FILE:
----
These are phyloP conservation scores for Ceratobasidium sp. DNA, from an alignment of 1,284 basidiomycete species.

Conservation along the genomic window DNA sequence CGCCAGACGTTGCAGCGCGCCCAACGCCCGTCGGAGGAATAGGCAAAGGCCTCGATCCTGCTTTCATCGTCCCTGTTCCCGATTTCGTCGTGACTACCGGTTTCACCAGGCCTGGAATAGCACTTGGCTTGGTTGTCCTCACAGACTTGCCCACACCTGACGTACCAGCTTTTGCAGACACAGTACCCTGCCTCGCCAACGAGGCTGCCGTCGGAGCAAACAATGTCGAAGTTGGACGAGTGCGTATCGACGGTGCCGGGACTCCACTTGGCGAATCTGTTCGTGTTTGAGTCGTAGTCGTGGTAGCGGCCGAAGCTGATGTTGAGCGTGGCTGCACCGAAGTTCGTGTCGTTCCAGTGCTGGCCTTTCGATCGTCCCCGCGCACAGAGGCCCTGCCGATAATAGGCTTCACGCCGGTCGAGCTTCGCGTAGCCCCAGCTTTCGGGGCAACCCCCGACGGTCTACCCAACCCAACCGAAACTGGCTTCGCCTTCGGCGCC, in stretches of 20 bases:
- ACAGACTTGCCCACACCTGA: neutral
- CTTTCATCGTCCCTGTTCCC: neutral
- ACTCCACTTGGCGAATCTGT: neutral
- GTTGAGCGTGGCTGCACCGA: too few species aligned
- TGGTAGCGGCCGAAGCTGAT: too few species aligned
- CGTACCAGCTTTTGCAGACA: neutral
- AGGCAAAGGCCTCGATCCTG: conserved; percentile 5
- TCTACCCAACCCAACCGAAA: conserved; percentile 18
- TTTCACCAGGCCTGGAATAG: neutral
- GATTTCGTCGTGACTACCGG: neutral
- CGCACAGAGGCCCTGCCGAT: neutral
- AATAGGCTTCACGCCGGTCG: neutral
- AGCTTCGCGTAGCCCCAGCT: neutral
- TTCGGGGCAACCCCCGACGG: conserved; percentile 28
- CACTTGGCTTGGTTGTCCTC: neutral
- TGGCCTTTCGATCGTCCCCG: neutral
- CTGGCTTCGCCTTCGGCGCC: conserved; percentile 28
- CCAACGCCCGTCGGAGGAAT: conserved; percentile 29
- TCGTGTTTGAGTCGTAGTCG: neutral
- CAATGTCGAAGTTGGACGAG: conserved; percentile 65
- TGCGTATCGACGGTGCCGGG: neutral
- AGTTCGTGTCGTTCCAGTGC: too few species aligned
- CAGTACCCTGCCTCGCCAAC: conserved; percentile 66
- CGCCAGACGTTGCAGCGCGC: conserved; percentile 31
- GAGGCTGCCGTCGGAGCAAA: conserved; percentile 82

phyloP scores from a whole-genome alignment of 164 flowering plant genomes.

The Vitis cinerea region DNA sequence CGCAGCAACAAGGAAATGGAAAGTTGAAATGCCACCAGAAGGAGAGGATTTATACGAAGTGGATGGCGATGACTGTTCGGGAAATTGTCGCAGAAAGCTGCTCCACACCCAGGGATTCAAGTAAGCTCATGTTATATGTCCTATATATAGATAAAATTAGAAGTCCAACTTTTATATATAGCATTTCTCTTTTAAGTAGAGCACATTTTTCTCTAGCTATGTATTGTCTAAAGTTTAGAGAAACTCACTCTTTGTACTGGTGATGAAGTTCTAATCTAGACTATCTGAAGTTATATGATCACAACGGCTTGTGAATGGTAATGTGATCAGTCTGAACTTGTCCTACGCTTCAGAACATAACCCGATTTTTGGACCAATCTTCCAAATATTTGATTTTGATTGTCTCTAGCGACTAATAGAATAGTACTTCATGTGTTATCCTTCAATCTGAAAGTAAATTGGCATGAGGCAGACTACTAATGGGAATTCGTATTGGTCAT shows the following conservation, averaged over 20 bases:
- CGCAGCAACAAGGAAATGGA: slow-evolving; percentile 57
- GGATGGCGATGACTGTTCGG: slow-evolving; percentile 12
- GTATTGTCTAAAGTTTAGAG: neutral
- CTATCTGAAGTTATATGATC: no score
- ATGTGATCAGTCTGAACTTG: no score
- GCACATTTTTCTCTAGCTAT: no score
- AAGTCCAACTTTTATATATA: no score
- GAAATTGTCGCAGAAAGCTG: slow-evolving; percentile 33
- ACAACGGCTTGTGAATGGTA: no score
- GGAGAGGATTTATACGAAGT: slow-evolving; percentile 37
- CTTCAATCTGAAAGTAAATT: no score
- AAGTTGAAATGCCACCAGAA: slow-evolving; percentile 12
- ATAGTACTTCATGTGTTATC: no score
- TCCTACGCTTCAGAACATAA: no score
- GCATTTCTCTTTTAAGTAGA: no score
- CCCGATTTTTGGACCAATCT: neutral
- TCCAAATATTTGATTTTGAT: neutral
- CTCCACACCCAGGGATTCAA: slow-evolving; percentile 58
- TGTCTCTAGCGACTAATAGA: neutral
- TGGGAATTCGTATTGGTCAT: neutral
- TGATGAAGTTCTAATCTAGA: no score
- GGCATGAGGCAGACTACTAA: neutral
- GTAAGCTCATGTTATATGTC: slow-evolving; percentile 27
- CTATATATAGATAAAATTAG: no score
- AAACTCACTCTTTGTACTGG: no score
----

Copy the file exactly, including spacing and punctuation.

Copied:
These are phyloP conservation scores for Ceratobasidium sp. DNA, from an alignment of 1,284 basidiomycete species.

Conservation along the genomic window DNA sequence CGCCAGACGTTGCAGCGCGCCCAACGCCCGTCGGAGGAATAGGCAAAGGCCTCGATCCTGCTTTCATCGTCCCTGTTCCCGATTTCGTCGTGACTACCGGTTTCACCAGGCCTGGAATAGCACTTGGCTTGGTTGTCCTCACAGACTTGCCCACACCTGACGTACCAGCTTTTGCAGACACAGTACCCTGCCTCGCCAACGAGGCTGCCGTCGGAGCAAACAATGTCGAAGTTGGACGAGTGCGTATCGACGGTGCCGGGACTCCACTTGGCGAATCTGTTCGTGTTTGAGTCGTAGTCGTGGTAGCGGCCGAAGCTGATGTTGAGCGTGGCTGCACCGAAGTTCGTGTCGTTCCAGTGCTGGCCTTTCGATCGTCCCCGCGCACAGAGGCCCTGCCGATAATAGGCTTCACGCCGGTCGAGCTTCGCGTAGCCCCAGCTTTCGGGGCAACCCCCGACGGTCTACCCAACCCAACCGAAACTGGCTTCGCCTTCGGCGCC, in stretches of 20 bases:
- ACAGACTTGCCCACACCTGA: neutral
- CTTTCATCGTCCCTGTTCCC: neutral
- ACTCCACTTGGCGAATCTGT: neutral
- GTTGAGCGTGGCTGCACCGA: too few species aligned
- TGGTAGCGGCCGAAGCTGAT: too few species aligned
- CGTACCAGCTTTTGCAGACA: neutral
- AGGCAAAGGCCTCGATCCTG: conserved; percentile 5
- TCTACCCAACCCAACCGAAA: conserved; percentile 18
- TTTCACCAGGCCTGGAATAG: neutral
- GATTTCGTCGTGACTACCGG: neutral
- CGCACAGAGGCCCTGCCGAT: neutral
- AATAGGCTTCACGCCGGTCG: neutral
- AGCTTCGCGTAGCCCCAGCT: neutral
- TTCGGGGCAACCCCCGACGG: conserved; percentile 28
- CACTTGGCTTGGTTGTCCTC: neutral
- TGGCCTTTCGATCGTCCCCG: neutral
- CTGGCTTCGCCTTCGGCGCC: conserved; percentile 28
- CCAACGCCCGTCGGAGGAAT: conserved; percentile 29
- TCGTGTTTGAGTCGTAGTCG: neutral
- CAATGTCGAAGTTGGACGAG: conserved; percentile 65
- TGCGTATCGACGGTGCCGGG: neutral
- AGTTCGTGTCGTTCCAGTGC: too few species aligned
- CAGTACCCTGCCTCGCCAAC: conserved; percentile 66
- CGCCAGACGTTGCAGCGCGC: conserved; percentile 31
- GAGGCTGCCGTCGGAGCAAA: conserved; percentile 82

phyloP scores from a whole-genome alignment of 164 flowering plant genomes.

The Vitis cinerea region DNA sequence CGCAGCAACAAGGAAATGGAAAGTTGAAATGCCACCAGAAGGAGAGGATTTATACGAAGTGGATGGCGATGACTGTTCGGGAAATTGTCGCAGAAAGCTGCTCCACACCCAGGGATTCAAGTAAGCTCATGTTATATGTCCTATATATAGATAAAATTAGAAGTCCAACTTTTATATATAGCATTTCTCTTTTAAGTAGAGCACATTTTTCTCTAGCTATGTATTGTCTAAAGTTTAGAGAAACTCACTCTTTGTACTGGTGATGAAGTTCTAATCTAGACTATCTGAAGTTATATGATCACAACGGCTTGTGAATGGTAATGTGATCAGTCTGAACTTGTCCTACGCTTCAGAACATAACCCGATTTTTGGACCAATCTTCCAAATATTTGATTTTGATTGTCTCTAGCGACTAATAGAATAGTACTTCATGTGTTATCCTTCAATCTGAAAGTAAATTGGCATGAGGCAGACTACTAATGGGAATTCGTATTGGTCAT shows the following conservation, averaged over 20 bases:
- CGCAGCAACAAGGAAATGGA: slow-evolving; percentile 57
- GGATGGCGATGACTGTTCGG: slow-evolving; percentile 12
- GTATTGTCTAAAGTTTAGAG: neutral
- CTATCTGAAGTTATATGATC: no score
- ATGTGATCAGTCTGAACTTG: no score
- GCACATTTTTCTCTAGCTAT: no score
- AAGTCCAACTTTTATATATA: no score
- GAAATTGTCGCAGAAAGCTG: slow-evolving; percentile 33
- ACAACGGCTTGTGAATGGTA: no score
- GGAGAGGATTTATACGAAGT: slow-evolving; percentile 37
- CTTCAATCTGAAAGTAAATT: no score
- AAGTTGAAATGCCACCAGAA: slow-evolving; percentile 12
- ATAGTACTTCATGTGTTATC: no score
- TCCTACGCTTCAGAACATAA: no score
- GCATTTCTCTTTTAAGTAGA: no score
- CCCGATTTTTGGACCAATCT: neutral
- TCCAAATATTTGATTTTGAT: neutral
- CTCCACACCCAGGGATTCAA: slow-evolving; percentile 58
- TGTCTCTAGCGACTAATAGA: neutral
- TGGGAATTCGTATTGGTCAT: neutral
- TGATGAAGTTCTAATCTAGA: no score
- GGCATGAGGCAGACTACTAA: neutral
- GTAAGCTCATGTTATATGTC: slow-evolving; percentile 27
- CTATATATAGATAAAATTAG: no score
- AAACTCACTCTTTGTACTGG: no score